Result: Dave put an exclamation point on the end of his Rose romp by performing a classical piece. (Man, I wish I knew its title!) 

If you like theater organ music and you've never heard Dave Wickerham, check his music out...whether it's in person, on YouTube, or some other way.

You'll come away happy, too. 


Sunday, July 16, 2017

It's all about the fun!

I was so afraid that nobody was going to attend the 2017 Ragtime to Riches Festival. 

As things turned out, the 7-9-2017 get-together drew six paying customers to Omaha's First Central Congregational United Church of Christ (same as on 7-10-2016).

The difference was...everybody had tons of fun this year!  

Faye Ballard came back for her fourth R to R experience...and this time, fellow Illinoisan Nathan Beasley came along for the ride. (He'd just gotten through conquering the Junior Division competition at the World Championship Old-Time Piano Playing Contest and Festival, the Oxford, MS event where Faye serves as contest coordinator.) 

This year's activities (everything took place at First Central's Memorial Hall) got started with a bang...with Nathan and Faye kicking off the 1:00-2:00 PM open-piano session.
(In the meantime, while the twosome were working out Luckey Roberts' "Pork and Beans," I was still trying to set up chairs so that people would know that an actual festival was going to happen.) 

Our first R to R patron for 2017 came in during the open-piano session...and was blown away by Nathan's playing. 

Now, if another function at her church hadn't taken her away from First Central that afternoon, she would've loved the rest of the thirteenth incarnation of the Omaha/Council Bluffs/Bellevue area's annual old-time piano celebration. 

At 2:00 PM, this year's workshop began...and it focused on the woman who penned "I Love You Truly" and 174 other songs.

If you've forgotten about (or if you haven't heard of) Carrie Jacobs Bond, you're in a lot of company.

Bond (8-11-1862/12-28-1946) didn't even think of trying to get a career going until she was 31...when the catalyst was the drive to turn to something to support herself and her young son Fred.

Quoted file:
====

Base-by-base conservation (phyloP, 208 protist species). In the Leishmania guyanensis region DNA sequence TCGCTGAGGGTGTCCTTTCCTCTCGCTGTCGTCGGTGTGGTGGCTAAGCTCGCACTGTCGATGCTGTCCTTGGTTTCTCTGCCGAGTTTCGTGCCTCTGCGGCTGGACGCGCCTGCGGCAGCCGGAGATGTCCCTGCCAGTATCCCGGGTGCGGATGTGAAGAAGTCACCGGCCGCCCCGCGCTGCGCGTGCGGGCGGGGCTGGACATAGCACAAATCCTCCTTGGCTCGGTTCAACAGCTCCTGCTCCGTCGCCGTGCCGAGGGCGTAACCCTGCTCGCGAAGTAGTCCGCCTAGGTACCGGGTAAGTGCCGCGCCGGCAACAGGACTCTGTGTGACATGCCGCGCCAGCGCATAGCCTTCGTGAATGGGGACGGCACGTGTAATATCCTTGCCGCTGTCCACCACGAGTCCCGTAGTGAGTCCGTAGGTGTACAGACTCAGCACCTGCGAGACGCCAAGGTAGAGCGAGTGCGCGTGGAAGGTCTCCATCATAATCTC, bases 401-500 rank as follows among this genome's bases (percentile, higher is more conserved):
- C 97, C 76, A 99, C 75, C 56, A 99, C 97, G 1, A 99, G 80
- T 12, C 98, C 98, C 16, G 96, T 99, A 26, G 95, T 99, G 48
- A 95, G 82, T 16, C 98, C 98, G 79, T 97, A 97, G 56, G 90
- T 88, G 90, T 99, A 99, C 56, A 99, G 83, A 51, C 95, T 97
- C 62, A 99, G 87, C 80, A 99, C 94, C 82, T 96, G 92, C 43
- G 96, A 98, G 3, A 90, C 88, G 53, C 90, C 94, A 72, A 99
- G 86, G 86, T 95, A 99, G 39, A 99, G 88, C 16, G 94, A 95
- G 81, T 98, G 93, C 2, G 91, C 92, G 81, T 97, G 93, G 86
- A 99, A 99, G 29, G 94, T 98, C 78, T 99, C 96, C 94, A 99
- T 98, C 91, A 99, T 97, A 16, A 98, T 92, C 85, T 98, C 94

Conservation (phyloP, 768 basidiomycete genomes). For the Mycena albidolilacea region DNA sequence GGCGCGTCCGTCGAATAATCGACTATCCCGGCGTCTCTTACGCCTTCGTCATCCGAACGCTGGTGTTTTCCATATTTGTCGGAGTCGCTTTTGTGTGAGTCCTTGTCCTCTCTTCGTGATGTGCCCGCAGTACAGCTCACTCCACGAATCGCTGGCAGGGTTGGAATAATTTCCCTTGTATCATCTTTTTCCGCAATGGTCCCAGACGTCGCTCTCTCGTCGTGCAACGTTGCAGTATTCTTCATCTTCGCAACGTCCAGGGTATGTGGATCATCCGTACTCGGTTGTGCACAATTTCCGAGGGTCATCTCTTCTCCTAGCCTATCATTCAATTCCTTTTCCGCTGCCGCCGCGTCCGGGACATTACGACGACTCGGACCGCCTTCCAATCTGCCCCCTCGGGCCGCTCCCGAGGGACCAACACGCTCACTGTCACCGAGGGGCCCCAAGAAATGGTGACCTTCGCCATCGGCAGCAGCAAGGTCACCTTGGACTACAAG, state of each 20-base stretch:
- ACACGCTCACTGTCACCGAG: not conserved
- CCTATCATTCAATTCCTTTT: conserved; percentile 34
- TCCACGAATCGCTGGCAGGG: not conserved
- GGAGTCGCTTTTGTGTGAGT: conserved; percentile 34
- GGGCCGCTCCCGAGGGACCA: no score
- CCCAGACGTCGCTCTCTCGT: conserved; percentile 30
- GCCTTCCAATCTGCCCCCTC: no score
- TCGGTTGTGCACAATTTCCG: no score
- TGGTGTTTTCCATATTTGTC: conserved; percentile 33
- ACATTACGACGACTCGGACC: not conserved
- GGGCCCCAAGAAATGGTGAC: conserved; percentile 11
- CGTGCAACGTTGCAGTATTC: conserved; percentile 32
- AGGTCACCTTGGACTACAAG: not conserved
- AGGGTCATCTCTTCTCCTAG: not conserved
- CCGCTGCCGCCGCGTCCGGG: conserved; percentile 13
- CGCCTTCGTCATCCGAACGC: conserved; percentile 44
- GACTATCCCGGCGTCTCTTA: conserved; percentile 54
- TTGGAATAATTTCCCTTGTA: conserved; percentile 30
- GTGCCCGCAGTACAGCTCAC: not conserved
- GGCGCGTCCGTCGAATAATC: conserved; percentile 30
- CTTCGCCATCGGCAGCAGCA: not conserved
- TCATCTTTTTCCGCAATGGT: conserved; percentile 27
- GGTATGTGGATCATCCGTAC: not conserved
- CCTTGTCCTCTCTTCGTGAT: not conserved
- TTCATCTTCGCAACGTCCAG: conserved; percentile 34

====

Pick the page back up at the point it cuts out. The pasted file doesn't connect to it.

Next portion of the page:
Her first husband, E.J. Smith, abandoned her in 1887- after seven years of marriage. Then Carrie's next hubby, Frank Lewis Bond, died early in 1895 of an accident that a child caused by knocking Frank over and causing FLB to hit his own head on some pavement. (That child and some other kids were throwing snowballs and roughhousing in the Iron River, MI neighborhood where Carrie and Frank lived at the time.)

On top of that, Frank- a doctor by trade- was out of a job when the local mines shut down. And when that happened, CJB wanted to be the family breadwinner...but Hubby told Wifey to put that dream away. (Never mind the fact that when our twosome got hitched in 1887, Frank encouraged Carrie's songwriting efforts.) 

With Frank under six feet of dirt, Carrie had to borrow some loot to move to Chicago, IL, where she rented an apartment building that served as the first music-publishing headquarters for her and Fred.

And then there were CJB's frequent bouts with rheumatism...bouts that kept her bedridden for weeks (if not months) and put her into a position where Bond's tenants ended up looking after her.

Those health issues caused her to have to sell off all her belongings until she and little Fred were down to the family piano. 

Without those 88s, the two visitors one of CJB's neighbors asked her to look after one day in 1900-01 wouldn't have found- and played- "I Love You Truly." 

And Carrie's career wouldn't have taken the point where she not only became the first woman to make it big writing pop tunes, but also the first woman to take in a million dollars from composing ditties.  

Plus: I would've had to build my 2017 R to R workshop around somebody else.  

The workshop ended early (2:48 PM, Central time)...and that gave Faye plenty of time to get ready to be the first performer to give a 2017 Ragtime to Riches concert. 

It was Ragtime 101 as the Champaign, IL native took to the church's 2015 Yamaha grand and launched her concert with "The Entertainer" and followed that up with Tom Turpin's "Harlem Rag," the first published rag an African-American composer ever came up with.

Next were three Ballard favorites: "Sailin' Away on the Henry Clay," "Mack the Knife," and "It Had to Be You." (Faye told the crowd that these were examples of songs ragtimers and stride pianists back in the first thirty or forty years of the 20th Century might've used in "cutting contests," where performers tried to top each other for audience applause.)